for fruit and vegetable gardeners along Colorado's Front Range
Thursday, June 7, 2012
Hail - Nature's pruning
Widespread hailstorms and rain struck the Front Range Colorado area the evening of June 6 from south Denver to Parker and on south to Colorado Springs. Hail sizes ranged from rice grain to one inch sized and even higher. Copious amounts of rain accompanied the storms. In southwest Denver, my garden received 2 inches of rain and rice grain size hail.
The most important action the day after is to stand outside the garden for a post-event look. Check your raingauge and asses the size of the hailstones; pea-sized hail or less is generally not a big problem for plants. Avoid stepping into gardens because wet soil compacts easily. Turn off automatic irrigation systems. Then go away and wait for soil to dry out.
After a few days to a week, pick up detached branches and leaves. Damage to vegetables often looks worse than it really is. These plants are annuals and respond quickly to pruning. When soil dries and it's time to water again, use a low-strength liquid fertilizer to stimulate new growth. Vegetables that are newly established and reduced to sticks may have to be replaced while transplants are still available. It's also early enough to reseed many vegetables. The plants pictured here will recover nicely without replacement.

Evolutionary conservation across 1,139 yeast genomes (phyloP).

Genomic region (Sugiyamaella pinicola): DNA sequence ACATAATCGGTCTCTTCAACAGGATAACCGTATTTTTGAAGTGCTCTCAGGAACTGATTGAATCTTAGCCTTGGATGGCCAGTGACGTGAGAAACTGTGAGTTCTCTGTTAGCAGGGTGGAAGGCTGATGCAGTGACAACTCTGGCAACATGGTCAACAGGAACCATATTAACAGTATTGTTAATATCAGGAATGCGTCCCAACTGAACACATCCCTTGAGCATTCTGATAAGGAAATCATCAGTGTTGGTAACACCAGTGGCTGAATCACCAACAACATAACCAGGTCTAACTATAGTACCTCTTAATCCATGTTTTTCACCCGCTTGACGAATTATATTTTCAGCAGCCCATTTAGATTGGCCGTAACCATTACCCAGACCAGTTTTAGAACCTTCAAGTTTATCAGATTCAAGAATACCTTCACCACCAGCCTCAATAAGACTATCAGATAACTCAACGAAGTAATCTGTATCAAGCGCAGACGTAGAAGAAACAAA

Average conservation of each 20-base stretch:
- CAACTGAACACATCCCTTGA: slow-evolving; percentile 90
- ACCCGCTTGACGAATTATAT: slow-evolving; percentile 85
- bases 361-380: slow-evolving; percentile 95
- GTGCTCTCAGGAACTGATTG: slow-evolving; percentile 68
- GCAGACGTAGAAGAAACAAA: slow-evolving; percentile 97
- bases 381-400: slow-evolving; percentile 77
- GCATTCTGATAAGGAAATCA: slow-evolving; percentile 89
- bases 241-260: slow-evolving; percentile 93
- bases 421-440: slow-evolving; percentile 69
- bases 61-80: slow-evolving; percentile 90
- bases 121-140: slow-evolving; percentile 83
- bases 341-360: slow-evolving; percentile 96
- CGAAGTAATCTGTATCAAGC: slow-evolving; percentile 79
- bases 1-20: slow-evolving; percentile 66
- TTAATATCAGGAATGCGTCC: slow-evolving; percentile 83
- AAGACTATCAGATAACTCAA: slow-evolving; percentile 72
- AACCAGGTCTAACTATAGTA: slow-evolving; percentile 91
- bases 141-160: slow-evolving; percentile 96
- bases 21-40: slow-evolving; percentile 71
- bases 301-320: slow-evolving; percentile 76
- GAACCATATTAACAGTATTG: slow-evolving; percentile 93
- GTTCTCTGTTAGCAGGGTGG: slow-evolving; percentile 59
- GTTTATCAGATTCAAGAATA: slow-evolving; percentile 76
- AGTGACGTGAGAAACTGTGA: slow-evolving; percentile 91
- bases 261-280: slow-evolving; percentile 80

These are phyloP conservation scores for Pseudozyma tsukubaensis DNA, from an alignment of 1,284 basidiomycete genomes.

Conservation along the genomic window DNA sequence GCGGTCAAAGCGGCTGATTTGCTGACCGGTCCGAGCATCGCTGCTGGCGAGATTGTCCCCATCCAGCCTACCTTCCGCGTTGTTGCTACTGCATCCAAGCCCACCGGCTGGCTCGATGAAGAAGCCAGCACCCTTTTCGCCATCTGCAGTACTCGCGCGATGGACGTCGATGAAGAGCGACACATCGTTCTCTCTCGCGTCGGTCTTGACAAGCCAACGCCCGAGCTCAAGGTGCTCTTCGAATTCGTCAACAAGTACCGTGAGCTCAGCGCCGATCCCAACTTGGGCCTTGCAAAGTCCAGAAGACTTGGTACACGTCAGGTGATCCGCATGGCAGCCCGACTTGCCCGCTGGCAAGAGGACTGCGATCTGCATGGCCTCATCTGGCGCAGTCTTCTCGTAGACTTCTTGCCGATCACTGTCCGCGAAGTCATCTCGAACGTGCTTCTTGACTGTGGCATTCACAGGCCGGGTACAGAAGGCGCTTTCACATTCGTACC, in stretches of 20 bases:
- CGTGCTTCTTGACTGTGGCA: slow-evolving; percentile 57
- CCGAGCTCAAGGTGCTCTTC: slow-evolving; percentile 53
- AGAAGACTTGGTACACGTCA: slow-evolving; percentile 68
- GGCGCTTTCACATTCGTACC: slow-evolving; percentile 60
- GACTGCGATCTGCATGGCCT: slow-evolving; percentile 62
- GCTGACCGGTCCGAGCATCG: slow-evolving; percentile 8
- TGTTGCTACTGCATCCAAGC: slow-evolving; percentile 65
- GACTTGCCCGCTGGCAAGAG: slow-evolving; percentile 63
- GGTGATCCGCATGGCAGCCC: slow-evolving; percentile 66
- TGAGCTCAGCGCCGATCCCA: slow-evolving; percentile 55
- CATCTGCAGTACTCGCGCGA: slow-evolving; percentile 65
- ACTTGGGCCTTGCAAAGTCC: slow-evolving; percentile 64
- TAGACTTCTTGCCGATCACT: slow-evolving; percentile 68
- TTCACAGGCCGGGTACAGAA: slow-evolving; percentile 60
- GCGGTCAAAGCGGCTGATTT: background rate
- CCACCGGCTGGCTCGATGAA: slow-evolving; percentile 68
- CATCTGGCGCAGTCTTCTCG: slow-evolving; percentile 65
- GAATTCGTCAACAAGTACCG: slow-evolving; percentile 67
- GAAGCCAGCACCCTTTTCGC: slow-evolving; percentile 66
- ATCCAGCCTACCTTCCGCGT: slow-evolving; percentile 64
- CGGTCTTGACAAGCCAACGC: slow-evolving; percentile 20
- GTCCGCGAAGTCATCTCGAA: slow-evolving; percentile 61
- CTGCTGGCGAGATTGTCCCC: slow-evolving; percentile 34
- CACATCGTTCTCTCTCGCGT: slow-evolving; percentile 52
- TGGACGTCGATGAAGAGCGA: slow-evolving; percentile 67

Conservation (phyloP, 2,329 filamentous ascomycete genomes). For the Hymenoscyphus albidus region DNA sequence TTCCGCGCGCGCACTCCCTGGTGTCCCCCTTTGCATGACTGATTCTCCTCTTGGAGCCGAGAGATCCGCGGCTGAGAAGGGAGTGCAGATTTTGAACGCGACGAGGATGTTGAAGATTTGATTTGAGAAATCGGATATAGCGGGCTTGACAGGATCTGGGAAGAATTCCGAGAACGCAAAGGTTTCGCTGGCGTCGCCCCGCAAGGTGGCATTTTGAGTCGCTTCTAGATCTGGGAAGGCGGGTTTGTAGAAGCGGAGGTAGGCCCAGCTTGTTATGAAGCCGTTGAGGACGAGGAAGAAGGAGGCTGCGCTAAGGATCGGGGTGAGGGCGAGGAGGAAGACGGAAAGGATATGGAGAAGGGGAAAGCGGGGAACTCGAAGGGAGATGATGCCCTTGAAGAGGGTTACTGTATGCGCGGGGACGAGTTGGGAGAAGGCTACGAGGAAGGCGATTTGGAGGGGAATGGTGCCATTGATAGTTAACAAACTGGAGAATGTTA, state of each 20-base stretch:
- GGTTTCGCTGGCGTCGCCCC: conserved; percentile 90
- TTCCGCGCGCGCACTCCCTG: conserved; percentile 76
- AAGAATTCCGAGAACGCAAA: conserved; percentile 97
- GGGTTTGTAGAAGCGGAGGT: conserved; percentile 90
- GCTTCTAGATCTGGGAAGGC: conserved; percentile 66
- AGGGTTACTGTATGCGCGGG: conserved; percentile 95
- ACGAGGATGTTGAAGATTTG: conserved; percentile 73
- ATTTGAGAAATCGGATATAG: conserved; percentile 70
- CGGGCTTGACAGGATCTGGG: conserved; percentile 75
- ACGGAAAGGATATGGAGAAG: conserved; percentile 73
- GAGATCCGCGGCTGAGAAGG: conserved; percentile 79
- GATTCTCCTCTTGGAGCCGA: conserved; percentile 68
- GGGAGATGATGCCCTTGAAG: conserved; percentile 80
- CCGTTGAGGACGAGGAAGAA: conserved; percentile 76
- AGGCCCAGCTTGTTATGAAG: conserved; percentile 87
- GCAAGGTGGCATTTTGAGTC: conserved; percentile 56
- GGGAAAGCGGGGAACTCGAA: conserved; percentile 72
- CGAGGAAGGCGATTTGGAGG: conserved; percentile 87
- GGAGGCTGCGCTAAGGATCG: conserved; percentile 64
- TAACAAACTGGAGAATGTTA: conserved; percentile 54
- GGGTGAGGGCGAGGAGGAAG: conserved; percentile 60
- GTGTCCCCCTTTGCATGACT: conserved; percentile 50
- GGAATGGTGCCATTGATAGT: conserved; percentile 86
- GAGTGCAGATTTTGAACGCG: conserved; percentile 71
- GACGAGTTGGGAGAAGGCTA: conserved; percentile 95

Patience and waiting for recovery and new growth are the best actions to take following hail events.
Photo credit: Hail at base of raspberries with set fruit. Hail damage to summer squash and tomato. All credit Carl Wilson
Carl is a speaker, freelance writer and plant consultant working in the Denver area. He is retired from Colorado State University Extension as the long-time horticulturist in Denver. Contact him about programs on vegetables, fruit, perennials, urban landscapes and more. email@example.com